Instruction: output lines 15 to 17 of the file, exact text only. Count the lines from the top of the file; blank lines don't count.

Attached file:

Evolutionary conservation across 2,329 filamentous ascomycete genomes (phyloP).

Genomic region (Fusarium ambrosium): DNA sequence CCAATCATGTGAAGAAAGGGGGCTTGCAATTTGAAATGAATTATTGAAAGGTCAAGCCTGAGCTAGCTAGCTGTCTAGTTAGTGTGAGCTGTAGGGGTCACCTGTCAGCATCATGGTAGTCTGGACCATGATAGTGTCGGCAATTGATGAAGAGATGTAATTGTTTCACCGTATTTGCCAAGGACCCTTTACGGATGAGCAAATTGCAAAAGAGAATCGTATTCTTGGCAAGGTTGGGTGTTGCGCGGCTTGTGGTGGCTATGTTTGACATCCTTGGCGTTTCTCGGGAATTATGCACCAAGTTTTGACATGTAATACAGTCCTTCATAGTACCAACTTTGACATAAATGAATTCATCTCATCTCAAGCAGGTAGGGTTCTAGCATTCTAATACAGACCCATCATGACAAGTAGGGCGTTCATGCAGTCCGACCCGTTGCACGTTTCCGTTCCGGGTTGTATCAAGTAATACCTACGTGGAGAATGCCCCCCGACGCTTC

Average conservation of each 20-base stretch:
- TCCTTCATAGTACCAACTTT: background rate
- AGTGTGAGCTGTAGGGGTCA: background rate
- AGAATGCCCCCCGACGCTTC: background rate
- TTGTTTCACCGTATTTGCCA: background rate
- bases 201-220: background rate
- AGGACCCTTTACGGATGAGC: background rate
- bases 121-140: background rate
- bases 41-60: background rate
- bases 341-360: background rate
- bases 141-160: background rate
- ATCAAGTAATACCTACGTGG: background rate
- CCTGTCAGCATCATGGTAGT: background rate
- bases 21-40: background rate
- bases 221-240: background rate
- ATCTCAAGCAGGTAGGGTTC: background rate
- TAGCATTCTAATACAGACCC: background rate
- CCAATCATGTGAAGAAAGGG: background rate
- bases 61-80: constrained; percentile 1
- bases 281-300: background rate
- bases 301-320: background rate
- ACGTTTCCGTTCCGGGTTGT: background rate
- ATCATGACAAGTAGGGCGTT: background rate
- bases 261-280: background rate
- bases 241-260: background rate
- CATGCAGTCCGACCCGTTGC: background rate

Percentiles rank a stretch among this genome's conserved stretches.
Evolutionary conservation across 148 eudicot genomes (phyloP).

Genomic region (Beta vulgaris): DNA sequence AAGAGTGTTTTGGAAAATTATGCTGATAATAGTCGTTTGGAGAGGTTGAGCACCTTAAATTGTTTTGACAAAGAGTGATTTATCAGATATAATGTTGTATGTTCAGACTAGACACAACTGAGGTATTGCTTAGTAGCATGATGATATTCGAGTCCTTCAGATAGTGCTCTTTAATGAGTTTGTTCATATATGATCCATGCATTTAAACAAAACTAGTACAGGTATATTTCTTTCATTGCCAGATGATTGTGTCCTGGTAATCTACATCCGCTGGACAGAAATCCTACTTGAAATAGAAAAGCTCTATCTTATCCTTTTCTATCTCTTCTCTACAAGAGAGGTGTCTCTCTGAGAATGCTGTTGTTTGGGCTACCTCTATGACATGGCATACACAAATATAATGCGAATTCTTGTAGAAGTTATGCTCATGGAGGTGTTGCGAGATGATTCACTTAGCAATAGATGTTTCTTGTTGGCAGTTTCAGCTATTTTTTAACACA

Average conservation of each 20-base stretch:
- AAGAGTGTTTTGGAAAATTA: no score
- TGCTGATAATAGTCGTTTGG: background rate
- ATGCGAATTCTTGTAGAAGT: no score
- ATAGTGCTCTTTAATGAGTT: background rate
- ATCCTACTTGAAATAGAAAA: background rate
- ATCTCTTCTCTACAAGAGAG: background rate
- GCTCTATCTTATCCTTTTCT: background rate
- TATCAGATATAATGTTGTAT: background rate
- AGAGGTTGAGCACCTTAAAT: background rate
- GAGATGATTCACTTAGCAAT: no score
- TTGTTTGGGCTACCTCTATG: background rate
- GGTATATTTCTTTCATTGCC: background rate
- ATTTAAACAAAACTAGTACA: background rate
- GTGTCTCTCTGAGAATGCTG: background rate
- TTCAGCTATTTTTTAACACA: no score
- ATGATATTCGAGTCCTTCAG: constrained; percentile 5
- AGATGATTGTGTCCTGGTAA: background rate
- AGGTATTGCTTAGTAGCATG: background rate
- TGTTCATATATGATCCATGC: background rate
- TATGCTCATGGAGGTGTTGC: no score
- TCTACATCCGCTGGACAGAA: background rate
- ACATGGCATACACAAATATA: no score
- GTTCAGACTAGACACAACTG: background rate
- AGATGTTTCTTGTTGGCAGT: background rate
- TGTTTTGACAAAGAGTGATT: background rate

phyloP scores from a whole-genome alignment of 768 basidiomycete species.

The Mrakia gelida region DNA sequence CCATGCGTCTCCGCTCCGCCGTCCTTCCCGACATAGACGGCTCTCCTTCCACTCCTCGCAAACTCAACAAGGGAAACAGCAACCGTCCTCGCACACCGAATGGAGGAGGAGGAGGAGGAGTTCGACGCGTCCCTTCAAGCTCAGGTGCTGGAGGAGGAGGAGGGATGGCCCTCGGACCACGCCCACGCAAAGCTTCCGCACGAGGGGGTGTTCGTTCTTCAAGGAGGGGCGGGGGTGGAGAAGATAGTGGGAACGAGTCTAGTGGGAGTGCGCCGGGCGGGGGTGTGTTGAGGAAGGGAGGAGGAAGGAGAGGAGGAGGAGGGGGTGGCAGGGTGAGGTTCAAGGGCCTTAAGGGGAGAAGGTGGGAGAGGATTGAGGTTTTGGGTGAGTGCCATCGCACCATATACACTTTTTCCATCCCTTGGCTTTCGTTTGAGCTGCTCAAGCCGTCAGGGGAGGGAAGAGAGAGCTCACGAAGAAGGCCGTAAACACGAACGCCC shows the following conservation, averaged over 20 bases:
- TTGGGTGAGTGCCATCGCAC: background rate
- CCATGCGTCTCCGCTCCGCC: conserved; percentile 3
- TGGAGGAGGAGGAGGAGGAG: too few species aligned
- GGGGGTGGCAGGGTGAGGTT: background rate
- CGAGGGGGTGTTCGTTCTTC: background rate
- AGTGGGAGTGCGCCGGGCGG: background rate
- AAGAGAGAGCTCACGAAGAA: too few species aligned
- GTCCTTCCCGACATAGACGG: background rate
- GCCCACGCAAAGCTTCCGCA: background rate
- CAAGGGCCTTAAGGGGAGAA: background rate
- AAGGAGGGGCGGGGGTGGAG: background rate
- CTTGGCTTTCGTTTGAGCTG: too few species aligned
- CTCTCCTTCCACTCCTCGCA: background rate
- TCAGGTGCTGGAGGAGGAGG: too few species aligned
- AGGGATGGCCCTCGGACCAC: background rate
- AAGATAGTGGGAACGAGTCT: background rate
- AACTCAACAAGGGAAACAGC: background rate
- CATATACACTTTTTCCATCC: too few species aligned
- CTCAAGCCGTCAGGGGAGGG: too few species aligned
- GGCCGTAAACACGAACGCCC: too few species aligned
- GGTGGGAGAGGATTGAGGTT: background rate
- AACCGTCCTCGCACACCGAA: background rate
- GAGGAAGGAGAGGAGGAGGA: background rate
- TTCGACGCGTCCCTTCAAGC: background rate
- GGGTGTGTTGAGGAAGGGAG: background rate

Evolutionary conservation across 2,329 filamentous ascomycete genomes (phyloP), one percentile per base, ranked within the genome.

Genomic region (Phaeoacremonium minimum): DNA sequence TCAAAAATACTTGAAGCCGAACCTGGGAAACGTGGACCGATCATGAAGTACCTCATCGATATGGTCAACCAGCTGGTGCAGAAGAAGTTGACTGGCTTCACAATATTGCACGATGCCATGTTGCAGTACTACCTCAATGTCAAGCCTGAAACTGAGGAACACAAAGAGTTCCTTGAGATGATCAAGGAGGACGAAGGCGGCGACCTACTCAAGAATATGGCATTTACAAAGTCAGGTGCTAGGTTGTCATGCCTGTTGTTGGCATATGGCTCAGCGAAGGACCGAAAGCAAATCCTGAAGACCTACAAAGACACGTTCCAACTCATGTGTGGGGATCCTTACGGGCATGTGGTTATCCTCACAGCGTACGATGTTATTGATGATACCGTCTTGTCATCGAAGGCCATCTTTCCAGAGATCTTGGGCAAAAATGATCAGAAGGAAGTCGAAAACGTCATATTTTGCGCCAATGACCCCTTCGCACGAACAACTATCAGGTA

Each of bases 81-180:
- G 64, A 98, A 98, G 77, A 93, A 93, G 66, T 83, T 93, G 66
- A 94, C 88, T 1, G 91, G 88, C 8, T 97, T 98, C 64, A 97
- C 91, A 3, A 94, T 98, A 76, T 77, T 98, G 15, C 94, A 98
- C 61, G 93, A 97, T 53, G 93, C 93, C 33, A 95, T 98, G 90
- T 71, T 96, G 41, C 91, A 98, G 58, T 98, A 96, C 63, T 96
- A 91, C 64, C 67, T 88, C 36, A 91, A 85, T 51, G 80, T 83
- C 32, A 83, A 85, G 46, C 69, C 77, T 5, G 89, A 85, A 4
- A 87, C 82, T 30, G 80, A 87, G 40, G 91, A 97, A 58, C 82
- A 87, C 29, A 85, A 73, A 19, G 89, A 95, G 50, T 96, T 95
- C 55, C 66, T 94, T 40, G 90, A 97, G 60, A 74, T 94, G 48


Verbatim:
- CCTGTCAGCATCATGGTAGT: background rate
- bases 21-40: background rate
- bases 221-240: background rate